Italy’s bat­tle with Brus­sels is about more than money

The Guardian - Journal - - Opinion - Mau­r­izio Moli­nari Mau­r­izio Moli­nari is ed­i­tor-in-chief of the Ital­ian daily news­pa­per La Stampa

Italy’s most re­cent gen­eral elec­tion, in March, trig­gered a po­lit­i­cal rev­o­lu­tion. The con­se­quences are now be­ing felt across the con­ti­nent. And rev­o­lu­tion is the right word to de­scribe what hap­pened. The es­tab­lished par­ties on both left and right were sim­ply swept aside in favour of the Five Star Move­ment and the League (formerly the North­ern League). Nei­ther was around when the Ital­ian con­sti­tu­tion was ap­proved; nei­ther played a role in Italy’s post­war re­con­struc­tion; and nei­ther had a part in the foun­da­tion of the EU and Nato. Now these new forces have joined to­gether to give voice to the deep­en­ing anx­i­ety of the mid­dle classes, an anx­i­ety af­fect­ing at­ti­tudes to ev­ery type of in­sti­tu­tion.

Three things trig­gered this act of protest in

Italy. First, eco­nomic in­equal­ity, or the im­pact of glob­al­i­sa­tion, which has im­pov­er­ished Italy through the de­par­ture of busi­nesses and flight of jobs abroad, and which has brought for­eign im­ports to Italy at very com­pet­i­tive prices. Sec­ond, start­ing in 2015, the ar­rival from North Africa and the Mid­dle East of mi­grants in far higher num­bers than Italy is used to re­ceiv­ing. Third, ex­as­per­a­tion at the en­demic cor­rup­tion that has af­flicted the coun­try for gen­er­a­tions.

Ital­ian fam­i­lies found them­selves trapped in a suf­fo­cat­ing vice: glob­al­i­sa­tion was spir­it­ing away fac­to­ries and plants, mi­grants were com­pet­ing for badly paid jobs, and cor­rup­tion was as bad as ever. In 2017 some five mil­lion Ital­ians didn’t have enough money to go on hol­i­day, and at least 250,000 – most of them young – moved abroad. The in­equal­ity-mi­grant-cor­rup­tion domino ef­fect trig­gered a spi­ral of dis­trust that prompted protests against ev­ery­thing and ev­ery­one.

The tra­di­tional par­ties – be­gin­ning with the big­gest ones, the Demo­cratic party and Forza Italia – failed to grasp the mag­ni­tude of the dis­con­tent, so the po­lit­i­cal prize went to those politi­cians who could. In the south it was Luigi Di Maio’s Five Star Move­ment that pre­vailed – thanks to its “cit­i­zen­ship in­come” pro­posal – a ben­e­fit of €780 (£680) a month for the un­em­ployed. In the north it was Mat­teo Salvini’s League, which backed two horses at the same time: the so-called “flat tax” to help out busi­nesses in dif­fi­culty; and a tough ap­proach to mi­grants. Five Star and the League have clear di­vid­ing lines – their geo­graphic base, their eco­nomic ideas and their so­cial makeup. But they have one thing in com­mon: hos­til­ity to the Euro­pean Union.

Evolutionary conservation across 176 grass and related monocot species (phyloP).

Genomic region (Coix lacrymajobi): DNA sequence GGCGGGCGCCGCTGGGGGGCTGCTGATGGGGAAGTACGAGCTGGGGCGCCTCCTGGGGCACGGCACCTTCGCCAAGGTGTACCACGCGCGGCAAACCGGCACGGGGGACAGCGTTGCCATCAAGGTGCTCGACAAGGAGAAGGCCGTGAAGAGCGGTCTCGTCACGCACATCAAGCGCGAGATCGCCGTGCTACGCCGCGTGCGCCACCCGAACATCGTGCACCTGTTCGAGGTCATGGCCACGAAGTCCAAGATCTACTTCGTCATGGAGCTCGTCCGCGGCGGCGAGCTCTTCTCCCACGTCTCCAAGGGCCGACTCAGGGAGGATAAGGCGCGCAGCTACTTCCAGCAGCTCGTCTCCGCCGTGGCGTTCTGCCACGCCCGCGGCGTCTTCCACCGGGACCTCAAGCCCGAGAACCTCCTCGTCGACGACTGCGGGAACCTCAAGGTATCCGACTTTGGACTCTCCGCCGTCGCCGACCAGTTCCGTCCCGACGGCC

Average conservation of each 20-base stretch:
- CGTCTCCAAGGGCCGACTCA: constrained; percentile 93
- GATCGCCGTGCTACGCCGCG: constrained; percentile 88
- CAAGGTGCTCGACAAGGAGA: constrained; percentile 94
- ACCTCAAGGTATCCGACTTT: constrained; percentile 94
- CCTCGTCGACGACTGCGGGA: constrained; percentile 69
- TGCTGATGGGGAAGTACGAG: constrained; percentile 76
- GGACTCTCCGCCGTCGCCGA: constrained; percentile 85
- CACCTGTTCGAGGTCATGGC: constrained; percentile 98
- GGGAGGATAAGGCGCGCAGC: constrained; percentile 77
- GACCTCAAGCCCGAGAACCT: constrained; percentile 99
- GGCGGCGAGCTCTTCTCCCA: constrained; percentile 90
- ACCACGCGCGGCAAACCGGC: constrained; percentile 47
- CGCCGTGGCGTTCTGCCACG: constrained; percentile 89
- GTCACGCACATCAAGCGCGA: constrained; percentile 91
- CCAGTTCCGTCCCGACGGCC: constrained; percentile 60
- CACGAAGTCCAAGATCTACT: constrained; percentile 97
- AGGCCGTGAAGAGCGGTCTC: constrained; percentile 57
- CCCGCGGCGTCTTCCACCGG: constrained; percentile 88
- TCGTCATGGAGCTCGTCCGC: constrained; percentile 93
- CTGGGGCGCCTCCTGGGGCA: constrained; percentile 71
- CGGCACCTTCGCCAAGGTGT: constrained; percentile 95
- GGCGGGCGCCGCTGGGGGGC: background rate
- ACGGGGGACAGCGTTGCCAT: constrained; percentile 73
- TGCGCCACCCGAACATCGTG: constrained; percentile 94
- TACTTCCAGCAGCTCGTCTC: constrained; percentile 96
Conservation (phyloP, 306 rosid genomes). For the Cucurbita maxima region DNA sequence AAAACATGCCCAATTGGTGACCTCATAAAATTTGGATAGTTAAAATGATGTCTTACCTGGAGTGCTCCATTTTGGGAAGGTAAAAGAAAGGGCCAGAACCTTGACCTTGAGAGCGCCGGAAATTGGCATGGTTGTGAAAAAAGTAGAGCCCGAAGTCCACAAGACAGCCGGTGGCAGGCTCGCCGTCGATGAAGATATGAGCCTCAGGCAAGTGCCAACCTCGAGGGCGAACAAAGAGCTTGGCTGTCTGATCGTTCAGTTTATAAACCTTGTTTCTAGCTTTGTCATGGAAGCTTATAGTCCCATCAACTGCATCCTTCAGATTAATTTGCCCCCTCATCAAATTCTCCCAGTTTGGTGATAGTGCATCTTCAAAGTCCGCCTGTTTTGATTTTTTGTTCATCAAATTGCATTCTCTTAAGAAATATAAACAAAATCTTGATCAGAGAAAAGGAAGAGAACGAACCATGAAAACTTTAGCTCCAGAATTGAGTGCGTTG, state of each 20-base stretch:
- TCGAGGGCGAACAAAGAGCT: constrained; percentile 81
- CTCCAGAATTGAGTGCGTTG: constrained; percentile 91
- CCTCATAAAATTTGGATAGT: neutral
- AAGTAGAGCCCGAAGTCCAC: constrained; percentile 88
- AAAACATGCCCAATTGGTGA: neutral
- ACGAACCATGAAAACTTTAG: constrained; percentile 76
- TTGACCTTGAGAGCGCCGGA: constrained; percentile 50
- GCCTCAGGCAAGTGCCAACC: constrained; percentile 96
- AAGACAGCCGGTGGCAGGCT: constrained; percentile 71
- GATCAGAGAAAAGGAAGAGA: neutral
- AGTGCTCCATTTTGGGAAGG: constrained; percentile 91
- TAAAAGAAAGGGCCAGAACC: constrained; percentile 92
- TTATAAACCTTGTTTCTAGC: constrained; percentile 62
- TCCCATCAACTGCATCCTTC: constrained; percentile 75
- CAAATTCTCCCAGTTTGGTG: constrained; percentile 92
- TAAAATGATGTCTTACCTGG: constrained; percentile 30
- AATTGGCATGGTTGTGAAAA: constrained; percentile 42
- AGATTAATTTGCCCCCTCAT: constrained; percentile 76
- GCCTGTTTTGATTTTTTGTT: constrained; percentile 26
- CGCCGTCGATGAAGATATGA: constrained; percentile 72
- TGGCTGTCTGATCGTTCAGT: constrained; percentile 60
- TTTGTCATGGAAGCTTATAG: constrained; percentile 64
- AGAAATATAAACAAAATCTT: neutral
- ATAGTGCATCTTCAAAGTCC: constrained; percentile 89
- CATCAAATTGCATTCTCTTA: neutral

Five Star ac­cuses the EU of be­ing the root cause of Italy’s eco­nomic woes, and the League blames it for hav­ing aban­doned Italy to the mi­grant cri­sis. Which ex­plains why, for Di Maio’s sup­port­ers as much as for Salvini’s, the cur­rent bat­tle with the Euro­pean com­mis­sion over the gov­ern­ment’s pro­posed bud­get, judged by Brus­sels to vi­o­late agreed euro­zone spend­ing re­straint, is es­sen­tially about iden­tity. The stand­off is not just about the deficit, the out­look for growth, the fail­ure to bring down Italy’s debt and the ab­sence of re­form: its root cause is the coali­tion’s be­lief that by rev­o­lu­tion­is­ing its re­la­tion­ship with the EU, Italy will be able to win back trust, op­ti­mism and a bet­ter fu­ture.

Hence the cur­rent short-cir­cuit be­tween Rome and Brus­sels. While the com­mis­sion is try­ing to ne­go­ti­ate with Gio­vanni Tria, the min­is­ter for the econ­omy, to mod­ify the Ital­ian bud­get, Salvini’s and Di Maio’s in­ter­ests lie in a full-frontal con­fronta­tion with Europe.

This is what makes a com­pro­mise so dif­fi­cult, mean­ing Italy risks large EU fines. And such pun­ish­ment could be­come the sym­bol of all the EU’s flaws, just as Salvini’s League and Five Star hope to play a lead­ing role in next May’s Euro­pean elec­tions. When Di Maio prom­ises to “sweep away this Euro­pean estab­lish­ment” and Salvini sees on the hori­zon a “quiet rev­o­lu­tion in Europe”, what they have in mind is a re­peat in the Euro­pean elec­tions of their ex­tra­or­di­nary do­mes­tic elec­toral tri­umph, in al­liance with other na­tion­al­ist and Euroscep­tic par­ties.

Right now, it is im­pos­si­ble to tell if they can pull this off, or whether the Five Star/League coali­tion can nav­i­gate the loom­ing fi­nan­cial cri­sis. But one thing is cer­tain. The anx­i­ety of the Ital­ian mid­dle classes about in­equal­ity, mi­gra­tion and cor­rup­tion that sparked this rev­o­lu­tion will con­tinue to hold cen­tre stage in Italy and in Europe un­til real, strate­gic an­swers are found.

PHO­TO­GRAPH: AL­BERTO PIZZOLI/AFP/GETTY IM­AGES

Pre­vail­ing in the south: Luigi Di Maio’s Five Star Move­ment

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